Packaging is used to protect the product from damage during transportation to the buyer.

Some people may refuse to buy products if the packaging is excessive to make the product aesthetically pleasing.
eg. the case for the game is much bigger than the game itself meaning it is using more material than necessary.
MATERIALS
Some materials we could refuse to buy products made of:
Plastic
- made using oil - non renewable source. We could refuse to buy products made of plastic unless the plastic is essential for the product. Alternatives: natural sources eg. plants.
Metal
- made from metal ore. Extracting this rock causes damage to the environment and pollution. Alternatives: buy product made from recycled metal as this limits the amount metal extracted and reduces energy used - recycling metal uses 25% of the energy needed to extract new metal.
Products containing toxic chemicals
- eg. white paper: the colour of the paper may be changed to make it white using poisonous chemicals eg. DIOXINS. We could refuse to buy this paper and buy more eco-friendly paper instead.
iron quarry - damaging to the environment.
Here is a song to help remember the first 3 Rs
But there are 3 more Rs:
Refuse
Rethink
Repair
WORKING EFFICIENCY
Working efficiency
-amount of energy or fuel needed to operate the product during its usable life.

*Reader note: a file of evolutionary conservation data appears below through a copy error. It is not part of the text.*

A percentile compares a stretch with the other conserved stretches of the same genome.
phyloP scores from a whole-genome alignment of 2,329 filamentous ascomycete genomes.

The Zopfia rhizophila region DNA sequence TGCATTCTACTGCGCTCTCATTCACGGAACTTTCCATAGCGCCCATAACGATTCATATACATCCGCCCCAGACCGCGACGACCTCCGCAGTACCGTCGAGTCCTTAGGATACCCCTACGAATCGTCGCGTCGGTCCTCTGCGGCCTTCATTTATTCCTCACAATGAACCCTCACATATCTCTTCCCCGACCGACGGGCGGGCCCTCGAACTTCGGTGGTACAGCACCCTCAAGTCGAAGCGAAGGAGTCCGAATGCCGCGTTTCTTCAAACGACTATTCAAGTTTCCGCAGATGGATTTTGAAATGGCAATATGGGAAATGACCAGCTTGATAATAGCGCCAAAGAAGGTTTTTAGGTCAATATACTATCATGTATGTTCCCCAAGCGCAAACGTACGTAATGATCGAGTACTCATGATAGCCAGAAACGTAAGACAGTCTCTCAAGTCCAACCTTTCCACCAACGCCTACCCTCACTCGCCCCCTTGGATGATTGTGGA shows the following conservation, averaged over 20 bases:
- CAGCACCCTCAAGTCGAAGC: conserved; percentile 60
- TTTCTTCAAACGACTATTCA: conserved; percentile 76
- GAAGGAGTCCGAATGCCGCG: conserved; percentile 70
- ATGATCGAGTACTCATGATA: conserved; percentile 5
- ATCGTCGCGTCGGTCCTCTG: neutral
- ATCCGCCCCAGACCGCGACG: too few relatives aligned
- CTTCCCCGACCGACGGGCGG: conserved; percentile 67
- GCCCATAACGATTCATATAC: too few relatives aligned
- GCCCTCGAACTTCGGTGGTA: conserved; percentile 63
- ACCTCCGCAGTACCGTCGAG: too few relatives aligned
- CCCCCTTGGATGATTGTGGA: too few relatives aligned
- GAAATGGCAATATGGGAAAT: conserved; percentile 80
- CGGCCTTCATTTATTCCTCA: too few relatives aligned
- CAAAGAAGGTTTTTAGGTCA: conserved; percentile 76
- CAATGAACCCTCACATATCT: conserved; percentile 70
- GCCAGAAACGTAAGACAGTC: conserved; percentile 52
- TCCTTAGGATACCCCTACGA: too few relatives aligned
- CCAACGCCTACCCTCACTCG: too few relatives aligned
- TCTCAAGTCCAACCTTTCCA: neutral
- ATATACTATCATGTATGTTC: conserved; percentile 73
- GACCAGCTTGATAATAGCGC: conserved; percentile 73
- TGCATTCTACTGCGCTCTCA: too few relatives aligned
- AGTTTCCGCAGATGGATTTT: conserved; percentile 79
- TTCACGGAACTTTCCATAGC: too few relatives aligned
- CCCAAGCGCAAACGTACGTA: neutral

People could refuse to buy products where similar products have a better working efficiency. eg. people may choose a car based on its fuel economy - more miles per gallon the better.
GLOBALISATION
Companies may decide to manufacture their products in a 'low cost' country where they can pay the workers less, manufacturing for cheaper and making more profit.
They can make more profit as the workers are willing to work longer hours for less pay than people would in the UK for example.
The ENVIRONMENTAL REGULATIONS where this factory is located may be of a lower standard resulting in more pollution.
People may refuse to buy a product for ethical reasons - due to the poor working conditions for the workers and the extra pollution given off. However, they may have to sacrifice cheaper prices as buying a product from a company where people are payed more means they need to charge more to make profit.